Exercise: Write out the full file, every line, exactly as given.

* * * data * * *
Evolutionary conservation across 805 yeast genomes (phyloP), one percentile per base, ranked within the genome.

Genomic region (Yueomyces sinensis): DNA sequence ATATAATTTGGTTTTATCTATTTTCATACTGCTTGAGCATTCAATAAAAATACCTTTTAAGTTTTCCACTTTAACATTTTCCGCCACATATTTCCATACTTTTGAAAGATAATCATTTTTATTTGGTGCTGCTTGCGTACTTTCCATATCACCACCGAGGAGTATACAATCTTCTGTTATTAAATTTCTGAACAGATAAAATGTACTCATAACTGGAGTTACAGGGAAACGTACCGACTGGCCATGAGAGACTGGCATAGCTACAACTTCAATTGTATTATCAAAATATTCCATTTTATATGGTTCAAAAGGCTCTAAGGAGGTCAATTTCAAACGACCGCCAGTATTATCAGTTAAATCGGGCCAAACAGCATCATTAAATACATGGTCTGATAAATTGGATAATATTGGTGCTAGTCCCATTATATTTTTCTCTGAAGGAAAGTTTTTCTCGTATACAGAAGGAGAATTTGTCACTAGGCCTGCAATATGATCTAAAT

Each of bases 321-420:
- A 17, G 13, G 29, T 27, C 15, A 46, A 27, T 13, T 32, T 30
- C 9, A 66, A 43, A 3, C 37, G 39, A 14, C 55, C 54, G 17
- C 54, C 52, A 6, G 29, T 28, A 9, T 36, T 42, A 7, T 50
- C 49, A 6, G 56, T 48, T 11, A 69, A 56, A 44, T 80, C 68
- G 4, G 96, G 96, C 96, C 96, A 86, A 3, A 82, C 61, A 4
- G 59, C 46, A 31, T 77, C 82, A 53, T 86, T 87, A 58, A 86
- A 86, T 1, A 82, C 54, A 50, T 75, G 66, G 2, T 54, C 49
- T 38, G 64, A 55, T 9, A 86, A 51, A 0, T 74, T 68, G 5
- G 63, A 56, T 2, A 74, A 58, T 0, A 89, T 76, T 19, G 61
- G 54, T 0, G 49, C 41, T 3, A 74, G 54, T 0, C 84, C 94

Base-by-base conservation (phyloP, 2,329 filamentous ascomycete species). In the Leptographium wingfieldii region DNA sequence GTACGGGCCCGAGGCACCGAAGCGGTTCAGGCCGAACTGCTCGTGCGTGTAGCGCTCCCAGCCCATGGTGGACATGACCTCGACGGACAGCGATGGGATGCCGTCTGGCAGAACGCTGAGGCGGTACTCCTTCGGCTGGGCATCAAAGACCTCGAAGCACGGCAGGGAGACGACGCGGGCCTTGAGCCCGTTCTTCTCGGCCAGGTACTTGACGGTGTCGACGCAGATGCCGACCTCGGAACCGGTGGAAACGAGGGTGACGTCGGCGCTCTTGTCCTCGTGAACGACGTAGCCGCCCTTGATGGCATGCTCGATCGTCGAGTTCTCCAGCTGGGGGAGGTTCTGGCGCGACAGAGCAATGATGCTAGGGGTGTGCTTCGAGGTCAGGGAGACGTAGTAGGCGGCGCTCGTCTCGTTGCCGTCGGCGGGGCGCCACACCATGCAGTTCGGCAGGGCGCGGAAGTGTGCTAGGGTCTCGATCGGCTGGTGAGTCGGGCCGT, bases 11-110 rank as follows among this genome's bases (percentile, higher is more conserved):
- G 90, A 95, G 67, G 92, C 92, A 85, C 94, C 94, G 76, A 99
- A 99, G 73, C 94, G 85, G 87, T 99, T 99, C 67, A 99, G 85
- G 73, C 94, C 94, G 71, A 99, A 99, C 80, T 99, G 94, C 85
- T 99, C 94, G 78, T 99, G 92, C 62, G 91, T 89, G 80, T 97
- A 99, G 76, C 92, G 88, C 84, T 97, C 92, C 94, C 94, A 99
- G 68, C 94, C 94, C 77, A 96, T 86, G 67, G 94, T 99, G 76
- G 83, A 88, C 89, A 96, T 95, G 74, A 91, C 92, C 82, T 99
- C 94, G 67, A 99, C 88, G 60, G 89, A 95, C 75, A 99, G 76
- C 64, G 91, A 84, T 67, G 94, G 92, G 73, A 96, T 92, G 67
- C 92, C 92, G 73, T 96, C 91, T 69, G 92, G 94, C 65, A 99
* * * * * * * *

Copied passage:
Evolutionary conservation across 805 yeast genomes (phyloP), one percentile per base, ranked within the genome.

Genomic region (Yueomyces sinensis): DNA sequence ATATAATTTGGTTTTATCTATTTTCATACTGCTTGAGCATTCAATAAAAATACCTTTTAAGTTTTCCACTTTAACATTTTCCGCCACATATTTCCATACTTTTGAAAGATAATCATTTTTATTTGGTGCTGCTTGCGTACTTTCCATATCACCACCGAGGAGTATACAATCTTCTGTTATTAAATTTCTGAACAGATAAAATGTACTCATAACTGGAGTTACAGGGAAACGTACCGACTGGCCATGAGAGACTGGCATAGCTACAACTTCAATTGTATTATCAAAATATTCCATTTTATATGGTTCAAAAGGCTCTAAGGAGGTCAATTTCAAACGACCGCCAGTATTATCAGTTAAATCGGGCCAAACAGCATCATTAAATACATGGTCTGATAAATTGGATAATATTGGTGCTAGTCCCATTATATTTTTCTCTGAAGGAAAGTTTTTCTCGTATACAGAAGGAGAATTTGTCACTAGGCCTGCAATATGATCTAAAT

Each of bases 321-420:
- A 17, G 13, G 29, T 27, C 15, A 46, A 27, T 13, T 32, T 30
- C 9, A 66, A 43, A 3, C 37, G 39, A 14, C 55, C 54, G 17
- C 54, C 52, A 6, G 29, T 28, A 9, T 36, T 42, A 7, T 50
- C 49, A 6, G 56, T 48, T 11, A 69, A 56, A 44, T 80, C 68
- G 4, G 96, G 96, C 96, C 96, A 86, A 3, A 82, C 61, A 4
- G 59, C 46, A 31, T 77, C 82, A 53, T 86, T 87, A 58, A 86
- A 86, T 1, A 82, C 54, A 50, T 75, G 66, G 2, T 54, C 49
- T 38, G 64, A 55, T 9, A 86, A 51, A 0, T 74, T 68, G 5
- G 63, A 56, T 2, A 74, A 58, T 0, A 89, T 76, T 19, G 61
- G 54, T 0, G 49, C 41, T 3, A 74, G 54, T 0, C 84, C 94

Base-by-base conservation (phyloP, 2,329 filamentous ascomycete species). In the Leptographium wingfieldii region DNA sequence GTACGGGCCCGAGGCACCGAAGCGGTTCAGGCCGAACTGCTCGTGCGTGTAGCGCTCCCAGCCCATGGTGGACATGACCTCGACGGACAGCGATGGGATGCCGTCTGGCAGAACGCTGAGGCGGTACTCCTTCGGCTGGGCATCAAAGACCTCGAAGCACGGCAGGGAGACGACGCGGGCCTTGAGCCCGTTCTTCTCGGCCAGGTACTTGACGGTGTCGACGCAGATGCCGACCTCGGAACCGGTGGAAACGAGGGTGACGTCGGCGCTCTTGTCCTCGTGAACGACGTAGCCGCCCTTGATGGCATGCTCGATCGTCGAGTTCTCCAGCTGGGGGAGGTTCTGGCGCGACAGAGCAATGATGCTAGGGGTGTGCTTCGAGGTCAGGGAGACGTAGTAGGCGGCGCTCGTCTCGTTGCCGTCGGCGGGGCGCCACACCATGCAGTTCGGCAGGGCGCGGAAGTGTGCTAGGGTCTCGATCGGCTGGTGAGTCGGGCCGT, bases 11-110 rank as follows among this genome's bases (percentile, higher is more conserved):
- G 90, A 95, G 67, G 92, C 92, A 85, C 94, C 94, G 76, A 99
- A 99, G 73, C 94, G 85, G 87, T 99, T 99, C 67, A 99, G 85
- G 73, C 94, C 94, G 71, A 99, A 99, C 80, T 99, G 94, C 85
- T 99, C 94, G 78, T 99, G 92, C 62, G 91, T 89, G 80, T 97
- A 99, G 76, C 92, G 88, C 84, T 97, C 92, C 94, C 94, A 99
- G 68, C 94, C 94, C 77, A 96, T 86, G 67, G 94, T 99, G 76
- G 83, A 88, C 89, A 96, T 95, G 74, A 91, C 92, C 82, T 99
- C 94, G 67, A 99, C 88, G 60, G 89, A 95, C 75, A 99, G 76
- C 64, G 91, A 84, T 67, G 94, G 92, G 73, A 96, T 92, G 67
- C 92, C 92, G 73, T 96, C 91, T 69, G 92, G 94, C 65, A 99